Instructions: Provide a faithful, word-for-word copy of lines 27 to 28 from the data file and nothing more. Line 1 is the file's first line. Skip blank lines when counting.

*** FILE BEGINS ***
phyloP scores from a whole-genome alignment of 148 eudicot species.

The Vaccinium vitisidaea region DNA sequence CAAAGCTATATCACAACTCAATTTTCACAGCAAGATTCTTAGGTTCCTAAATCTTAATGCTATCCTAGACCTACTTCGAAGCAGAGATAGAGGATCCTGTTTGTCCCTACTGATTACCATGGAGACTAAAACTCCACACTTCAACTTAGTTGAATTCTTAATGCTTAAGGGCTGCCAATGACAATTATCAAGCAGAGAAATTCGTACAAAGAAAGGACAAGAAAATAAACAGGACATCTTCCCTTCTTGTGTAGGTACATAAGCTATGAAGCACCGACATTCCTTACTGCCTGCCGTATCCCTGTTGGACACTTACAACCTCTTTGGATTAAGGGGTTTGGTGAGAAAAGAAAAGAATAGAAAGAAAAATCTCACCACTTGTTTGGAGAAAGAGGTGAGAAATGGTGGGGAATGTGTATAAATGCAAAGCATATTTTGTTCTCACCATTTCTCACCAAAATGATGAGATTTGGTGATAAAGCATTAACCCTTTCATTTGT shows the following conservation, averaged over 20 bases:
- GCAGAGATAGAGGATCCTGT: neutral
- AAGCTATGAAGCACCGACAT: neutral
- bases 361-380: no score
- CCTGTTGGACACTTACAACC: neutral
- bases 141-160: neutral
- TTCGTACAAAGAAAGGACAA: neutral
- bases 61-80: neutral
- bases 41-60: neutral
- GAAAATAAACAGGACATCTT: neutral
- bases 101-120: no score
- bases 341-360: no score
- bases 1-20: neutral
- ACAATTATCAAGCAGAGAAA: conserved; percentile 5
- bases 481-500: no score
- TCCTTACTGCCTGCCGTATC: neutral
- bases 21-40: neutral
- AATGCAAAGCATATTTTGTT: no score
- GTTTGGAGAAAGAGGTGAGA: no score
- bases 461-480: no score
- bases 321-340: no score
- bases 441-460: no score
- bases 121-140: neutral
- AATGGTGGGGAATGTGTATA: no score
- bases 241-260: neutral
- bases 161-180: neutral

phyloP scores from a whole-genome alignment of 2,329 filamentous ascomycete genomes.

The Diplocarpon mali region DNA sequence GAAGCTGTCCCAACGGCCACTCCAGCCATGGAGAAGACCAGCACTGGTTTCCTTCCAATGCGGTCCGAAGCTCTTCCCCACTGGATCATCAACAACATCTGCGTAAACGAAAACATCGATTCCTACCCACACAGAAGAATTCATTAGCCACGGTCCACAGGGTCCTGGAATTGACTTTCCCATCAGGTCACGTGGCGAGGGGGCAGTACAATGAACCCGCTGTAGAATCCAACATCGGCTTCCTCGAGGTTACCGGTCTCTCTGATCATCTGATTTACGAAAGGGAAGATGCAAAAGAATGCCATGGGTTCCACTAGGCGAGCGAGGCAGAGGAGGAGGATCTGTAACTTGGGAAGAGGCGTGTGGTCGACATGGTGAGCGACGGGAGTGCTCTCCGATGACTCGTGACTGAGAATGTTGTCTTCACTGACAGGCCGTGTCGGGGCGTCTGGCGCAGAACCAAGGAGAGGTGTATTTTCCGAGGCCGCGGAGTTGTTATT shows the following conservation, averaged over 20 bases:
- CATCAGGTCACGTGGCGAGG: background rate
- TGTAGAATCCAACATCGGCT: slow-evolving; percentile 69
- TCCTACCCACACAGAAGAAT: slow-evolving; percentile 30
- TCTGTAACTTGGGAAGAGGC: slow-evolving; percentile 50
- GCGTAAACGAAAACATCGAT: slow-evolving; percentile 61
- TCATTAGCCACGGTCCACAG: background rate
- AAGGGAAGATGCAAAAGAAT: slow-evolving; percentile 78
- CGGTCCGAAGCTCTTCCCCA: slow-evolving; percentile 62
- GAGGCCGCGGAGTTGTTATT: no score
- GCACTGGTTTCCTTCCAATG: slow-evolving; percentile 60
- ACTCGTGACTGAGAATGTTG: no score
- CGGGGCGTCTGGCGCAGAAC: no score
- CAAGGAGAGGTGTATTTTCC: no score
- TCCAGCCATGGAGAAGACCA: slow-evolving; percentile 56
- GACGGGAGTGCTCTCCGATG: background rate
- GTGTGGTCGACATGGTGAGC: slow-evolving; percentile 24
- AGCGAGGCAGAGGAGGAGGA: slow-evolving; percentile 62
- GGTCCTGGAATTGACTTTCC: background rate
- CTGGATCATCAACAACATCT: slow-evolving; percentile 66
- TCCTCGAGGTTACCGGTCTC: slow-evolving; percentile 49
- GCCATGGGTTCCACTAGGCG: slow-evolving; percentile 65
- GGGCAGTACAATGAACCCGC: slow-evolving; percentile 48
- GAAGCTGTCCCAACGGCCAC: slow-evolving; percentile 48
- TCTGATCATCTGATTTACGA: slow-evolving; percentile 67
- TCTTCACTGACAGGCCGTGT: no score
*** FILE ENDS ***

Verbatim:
- bases 161-180: neutral

phyloP scores from a whole-genome alignment of 2,329 filamentous ascomycete genomes.